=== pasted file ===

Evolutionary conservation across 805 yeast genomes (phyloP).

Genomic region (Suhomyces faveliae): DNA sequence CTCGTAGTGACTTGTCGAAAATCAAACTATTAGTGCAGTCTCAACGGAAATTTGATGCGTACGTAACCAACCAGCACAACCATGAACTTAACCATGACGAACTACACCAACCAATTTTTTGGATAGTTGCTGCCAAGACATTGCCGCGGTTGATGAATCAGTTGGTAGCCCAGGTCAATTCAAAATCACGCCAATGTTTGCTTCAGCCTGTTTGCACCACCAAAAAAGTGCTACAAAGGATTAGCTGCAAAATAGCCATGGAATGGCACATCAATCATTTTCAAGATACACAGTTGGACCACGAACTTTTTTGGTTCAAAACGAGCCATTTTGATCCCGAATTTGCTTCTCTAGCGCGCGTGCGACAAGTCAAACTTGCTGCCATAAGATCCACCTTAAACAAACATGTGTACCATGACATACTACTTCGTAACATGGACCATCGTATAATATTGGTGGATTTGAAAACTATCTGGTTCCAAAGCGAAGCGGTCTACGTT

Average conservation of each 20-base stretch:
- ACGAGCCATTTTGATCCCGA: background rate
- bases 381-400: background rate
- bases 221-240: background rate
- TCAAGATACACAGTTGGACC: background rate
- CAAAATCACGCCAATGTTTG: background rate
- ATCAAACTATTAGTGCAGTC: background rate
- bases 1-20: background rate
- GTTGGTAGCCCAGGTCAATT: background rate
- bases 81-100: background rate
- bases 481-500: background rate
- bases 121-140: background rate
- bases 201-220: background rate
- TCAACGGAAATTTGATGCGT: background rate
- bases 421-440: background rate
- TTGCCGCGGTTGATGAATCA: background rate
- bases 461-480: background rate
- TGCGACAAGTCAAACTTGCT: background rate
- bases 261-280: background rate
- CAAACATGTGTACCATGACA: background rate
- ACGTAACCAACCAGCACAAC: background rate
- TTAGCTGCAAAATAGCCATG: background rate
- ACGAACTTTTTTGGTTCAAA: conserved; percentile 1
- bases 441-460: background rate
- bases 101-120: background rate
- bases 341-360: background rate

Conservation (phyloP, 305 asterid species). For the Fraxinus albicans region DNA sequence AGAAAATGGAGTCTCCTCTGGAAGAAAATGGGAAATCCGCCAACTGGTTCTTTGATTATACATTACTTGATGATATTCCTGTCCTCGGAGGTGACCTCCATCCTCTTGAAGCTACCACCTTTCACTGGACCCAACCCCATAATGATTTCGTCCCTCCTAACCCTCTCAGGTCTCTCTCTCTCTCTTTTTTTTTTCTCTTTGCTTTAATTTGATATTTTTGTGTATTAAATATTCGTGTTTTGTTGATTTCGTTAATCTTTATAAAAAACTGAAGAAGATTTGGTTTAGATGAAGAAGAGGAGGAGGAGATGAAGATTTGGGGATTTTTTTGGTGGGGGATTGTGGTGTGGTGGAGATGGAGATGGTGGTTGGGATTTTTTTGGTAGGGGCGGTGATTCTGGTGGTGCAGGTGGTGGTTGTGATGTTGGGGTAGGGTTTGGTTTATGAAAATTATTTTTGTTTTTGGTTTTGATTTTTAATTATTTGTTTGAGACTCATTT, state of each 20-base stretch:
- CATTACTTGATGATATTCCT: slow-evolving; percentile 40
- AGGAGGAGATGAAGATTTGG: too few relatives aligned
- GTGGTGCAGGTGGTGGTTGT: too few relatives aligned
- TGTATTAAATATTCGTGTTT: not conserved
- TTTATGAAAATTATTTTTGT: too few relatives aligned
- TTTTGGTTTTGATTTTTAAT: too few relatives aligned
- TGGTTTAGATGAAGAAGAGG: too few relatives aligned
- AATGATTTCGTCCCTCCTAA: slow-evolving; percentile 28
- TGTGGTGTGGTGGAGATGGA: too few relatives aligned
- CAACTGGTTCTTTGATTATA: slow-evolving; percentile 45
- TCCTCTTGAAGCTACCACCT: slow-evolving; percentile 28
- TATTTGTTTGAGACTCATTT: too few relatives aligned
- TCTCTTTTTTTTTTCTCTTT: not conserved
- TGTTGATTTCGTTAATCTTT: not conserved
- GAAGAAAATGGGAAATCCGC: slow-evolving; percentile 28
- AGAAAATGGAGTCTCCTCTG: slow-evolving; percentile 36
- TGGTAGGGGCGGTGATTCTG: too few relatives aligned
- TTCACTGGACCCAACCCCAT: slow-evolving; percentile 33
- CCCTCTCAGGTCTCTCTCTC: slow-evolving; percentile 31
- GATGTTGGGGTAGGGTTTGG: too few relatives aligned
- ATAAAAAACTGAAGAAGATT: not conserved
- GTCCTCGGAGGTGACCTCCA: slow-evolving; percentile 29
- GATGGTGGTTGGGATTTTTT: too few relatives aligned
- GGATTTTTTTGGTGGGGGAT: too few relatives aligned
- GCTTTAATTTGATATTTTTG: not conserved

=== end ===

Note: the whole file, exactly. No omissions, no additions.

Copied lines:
Evolutionary conservation across 805 yeast genomes (phyloP).

Genomic region (Suhomyces faveliae): DNA sequence CTCGTAGTGACTTGTCGAAAATCAAACTATTAGTGCAGTCTCAACGGAAATTTGATGCGTACGTAACCAACCAGCACAACCATGAACTTAACCATGACGAACTACACCAACCAATTTTTTGGATAGTTGCTGCCAAGACATTGCCGCGGTTGATGAATCAGTTGGTAGCCCAGGTCAATTCAAAATCACGCCAATGTTTGCTTCAGCCTGTTTGCACCACCAAAAAAGTGCTACAAAGGATTAGCTGCAAAATAGCCATGGAATGGCACATCAATCATTTTCAAGATACACAGTTGGACCACGAACTTTTTTGGTTCAAAACGAGCCATTTTGATCCCGAATTTGCTTCTCTAGCGCGCGTGCGACAAGTCAAACTTGCTGCCATAAGATCCACCTTAAACAAACATGTGTACCATGACATACTACTTCGTAACATGGACCATCGTATAATATTGGTGGATTTGAAAACTATCTGGTTCCAAAGCGAAGCGGTCTACGTT

Average conservation of each 20-base stretch:
- ACGAGCCATTTTGATCCCGA: background rate
- bases 381-400: background rate
- bases 221-240: background rate
- TCAAGATACACAGTTGGACC: background rate
- CAAAATCACGCCAATGTTTG: background rate
- ATCAAACTATTAGTGCAGTC: background rate
- bases 1-20: background rate
- GTTGGTAGCCCAGGTCAATT: background rate
- bases 81-100: background rate
- bases 481-500: background rate
- bases 121-140: background rate
- bases 201-220: background rate
- TCAACGGAAATTTGATGCGT: background rate
- bases 421-440: background rate
- TTGCCGCGGTTGATGAATCA: background rate
- bases 461-480: background rate
- TGCGACAAGTCAAACTTGCT: background rate
- bases 261-280: background rate
- CAAACATGTGTACCATGACA: background rate
- ACGTAACCAACCAGCACAAC: background rate
- TTAGCTGCAAAATAGCCATG: background rate
- ACGAACTTTTTTGGTTCAAA: conserved; percentile 1
- bases 441-460: background rate
- bases 101-120: background rate
- bases 341-360: background rate

Conservation (phyloP, 305 asterid species). For the Fraxinus albicans region DNA sequence AGAAAATGGAGTCTCCTCTGGAAGAAAATGGGAAATCCGCCAACTGGTTCTTTGATTATACATTACTTGATGATATTCCTGTCCTCGGAGGTGACCTCCATCCTCTTGAAGCTACCACCTTTCACTGGACCCAACCCCATAATGATTTCGTCCCTCCTAACCCTCTCAGGTCTCTCTCTCTCTCTTTTTTTTTTCTCTTTGCTTTAATTTGATATTTTTGTGTATTAAATATTCGTGTTTTGTTGATTTCGTTAATCTTTATAAAAAACTGAAGAAGATTTGGTTTAGATGAAGAAGAGGAGGAGGAGATGAAGATTTGGGGATTTTTTTGGTGGGGGATTGTGGTGTGGTGGAGATGGAGATGGTGGTTGGGATTTTTTTGGTAGGGGCGGTGATTCTGGTGGTGCAGGTGGTGGTTGTGATGTTGGGGTAGGGTTTGGTTTATGAAAATTATTTTTGTTTTTGGTTTTGATTTTTAATTATTTGTTTGAGACTCATTT, state of each 20-base stretch:
- CATTACTTGATGATATTCCT: slow-evolving; percentile 40
- AGGAGGAGATGAAGATTTGG: too few relatives aligned
- GTGGTGCAGGTGGTGGTTGT: too few relatives aligned
- TGTATTAAATATTCGTGTTT: not conserved
- TTTATGAAAATTATTTTTGT: too few relatives aligned
- TTTTGGTTTTGATTTTTAAT: too few relatives aligned
- TGGTTTAGATGAAGAAGAGG: too few relatives aligned
- AATGATTTCGTCCCTCCTAA: slow-evolving; percentile 28
- TGTGGTGTGGTGGAGATGGA: too few relatives aligned
- CAACTGGTTCTTTGATTATA: slow-evolving; percentile 45
- TCCTCTTGAAGCTACCACCT: slow-evolving; percentile 28
- TATTTGTTTGAGACTCATTT: too few relatives aligned
- TCTCTTTTTTTTTTCTCTTT: not conserved
- TGTTGATTTCGTTAATCTTT: not conserved
- GAAGAAAATGGGAAATCCGC: slow-evolving; percentile 28
- AGAAAATGGAGTCTCCTCTG: slow-evolving; percentile 36
- TGGTAGGGGCGGTGATTCTG: too few relatives aligned
- TTCACTGGACCCAACCCCAT: slow-evolving; percentile 33
- CCCTCTCAGGTCTCTCTCTC: slow-evolving; percentile 31
- GATGTTGGGGTAGGGTTTGG: too few relatives aligned
- ATAAAAAACTGAAGAAGATT: not conserved
- GTCCTCGGAGGTGACCTCCA: slow-evolving; percentile 29
- GATGGTGGTTGGGATTTTTT: too few relatives aligned
- GGATTTTTTTGGTGGGGGAT: too few relatives aligned
- GCTTTAATTTGATATTTTTG: not conserved